>> and serious ones - you don't seem to understand how serious. Most
>> importantly, #inclusion of the appropriate standard headers is
>> absolutely essential for your code to even compile, at least under
>> most implentations of C. If what you've given us is the complete text
>> of your program, and if you are using a compiler which accepts your
>> code as written, junk it - it's teaching you some very bad habits.

>
> OK you're right I should remember that. However I don't think it's the
> end of the world - the standard library is always linked in so the
> right functions will be found in the end by the linker.


Please read the thread titled "Question regarding malloc casing" where
it is made clear that not including a prototype in scope for Standard
library functions is simply begging to invoke undefined behaviour.

In short the compiler generates correct function call and return code at
the machine level based on the function signature. Providing the wrong
signature (which is what happens when you fail to prototype the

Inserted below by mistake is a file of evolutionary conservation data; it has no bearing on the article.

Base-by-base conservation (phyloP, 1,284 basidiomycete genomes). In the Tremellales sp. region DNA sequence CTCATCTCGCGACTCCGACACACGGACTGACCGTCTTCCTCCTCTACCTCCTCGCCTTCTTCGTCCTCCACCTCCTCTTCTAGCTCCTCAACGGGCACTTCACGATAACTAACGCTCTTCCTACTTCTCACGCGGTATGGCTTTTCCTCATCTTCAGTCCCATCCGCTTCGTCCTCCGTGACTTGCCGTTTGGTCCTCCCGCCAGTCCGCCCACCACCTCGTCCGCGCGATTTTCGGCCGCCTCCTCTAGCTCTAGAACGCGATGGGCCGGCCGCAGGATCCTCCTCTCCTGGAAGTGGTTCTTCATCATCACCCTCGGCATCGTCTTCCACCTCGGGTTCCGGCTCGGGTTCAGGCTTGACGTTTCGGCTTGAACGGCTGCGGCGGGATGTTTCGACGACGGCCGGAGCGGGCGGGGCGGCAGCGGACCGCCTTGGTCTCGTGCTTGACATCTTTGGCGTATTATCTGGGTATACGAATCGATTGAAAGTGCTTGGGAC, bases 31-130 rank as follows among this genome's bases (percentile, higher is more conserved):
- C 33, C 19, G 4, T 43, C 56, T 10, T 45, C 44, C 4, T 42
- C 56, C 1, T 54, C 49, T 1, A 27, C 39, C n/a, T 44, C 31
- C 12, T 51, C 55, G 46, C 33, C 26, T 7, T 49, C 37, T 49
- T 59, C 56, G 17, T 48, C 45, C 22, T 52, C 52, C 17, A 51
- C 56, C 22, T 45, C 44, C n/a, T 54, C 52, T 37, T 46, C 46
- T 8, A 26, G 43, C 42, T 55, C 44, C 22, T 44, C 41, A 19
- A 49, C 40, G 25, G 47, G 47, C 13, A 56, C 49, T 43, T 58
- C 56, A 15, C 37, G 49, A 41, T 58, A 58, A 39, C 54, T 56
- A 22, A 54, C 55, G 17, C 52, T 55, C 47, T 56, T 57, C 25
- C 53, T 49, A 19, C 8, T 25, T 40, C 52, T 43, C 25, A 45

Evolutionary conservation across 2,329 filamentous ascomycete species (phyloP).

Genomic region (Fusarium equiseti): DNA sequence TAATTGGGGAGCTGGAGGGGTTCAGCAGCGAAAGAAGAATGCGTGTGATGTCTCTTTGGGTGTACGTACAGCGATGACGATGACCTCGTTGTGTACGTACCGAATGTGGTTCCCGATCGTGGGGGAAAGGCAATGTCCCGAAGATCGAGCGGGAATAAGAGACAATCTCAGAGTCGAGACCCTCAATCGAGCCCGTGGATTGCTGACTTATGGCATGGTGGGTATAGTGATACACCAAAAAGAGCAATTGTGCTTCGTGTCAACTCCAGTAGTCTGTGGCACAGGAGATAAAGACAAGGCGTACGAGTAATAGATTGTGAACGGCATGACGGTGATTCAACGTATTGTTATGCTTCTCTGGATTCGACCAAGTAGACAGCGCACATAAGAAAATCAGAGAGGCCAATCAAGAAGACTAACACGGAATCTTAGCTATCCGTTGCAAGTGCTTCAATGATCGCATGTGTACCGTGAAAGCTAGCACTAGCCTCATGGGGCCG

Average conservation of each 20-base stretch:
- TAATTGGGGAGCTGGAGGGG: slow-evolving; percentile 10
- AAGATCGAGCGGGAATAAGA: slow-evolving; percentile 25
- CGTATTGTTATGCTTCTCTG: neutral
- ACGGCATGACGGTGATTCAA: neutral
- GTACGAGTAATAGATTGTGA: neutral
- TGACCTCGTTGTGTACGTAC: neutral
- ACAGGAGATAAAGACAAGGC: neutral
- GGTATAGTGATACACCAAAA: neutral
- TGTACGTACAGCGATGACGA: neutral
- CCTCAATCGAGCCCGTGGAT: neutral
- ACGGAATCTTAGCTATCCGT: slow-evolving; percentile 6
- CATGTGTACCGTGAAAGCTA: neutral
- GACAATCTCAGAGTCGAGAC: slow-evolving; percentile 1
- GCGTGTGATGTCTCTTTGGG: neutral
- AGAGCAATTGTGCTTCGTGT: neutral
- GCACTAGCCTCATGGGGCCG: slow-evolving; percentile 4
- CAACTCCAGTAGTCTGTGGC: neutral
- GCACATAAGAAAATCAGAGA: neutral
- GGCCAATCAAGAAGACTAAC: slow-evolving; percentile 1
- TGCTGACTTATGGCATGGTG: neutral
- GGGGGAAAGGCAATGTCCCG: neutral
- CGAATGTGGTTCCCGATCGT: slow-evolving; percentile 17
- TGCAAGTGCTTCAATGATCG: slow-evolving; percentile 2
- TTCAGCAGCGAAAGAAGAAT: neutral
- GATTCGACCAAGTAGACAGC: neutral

function), leads the compiler to generate _wrong_ function call and
return code at the machine level, which will likely cause subtle errors
and data corruption.

>> Also, you're using feof() incorrectly, and until you understand why
>> the way that you're using it is incorrect, I would not recommend
>> relying upon any of your programs to function properly.

>
> I don't really understand the problem with feof - it just checks if
> the EOF indicator is set in a given FILE * struct. Anyway I'll read
> about it.


No. In C you must first try to read from a stream using an I/O function
like getc() etc. When the function returns an EOF or an error return,
only then is it meaningful to check whether the actual cause for the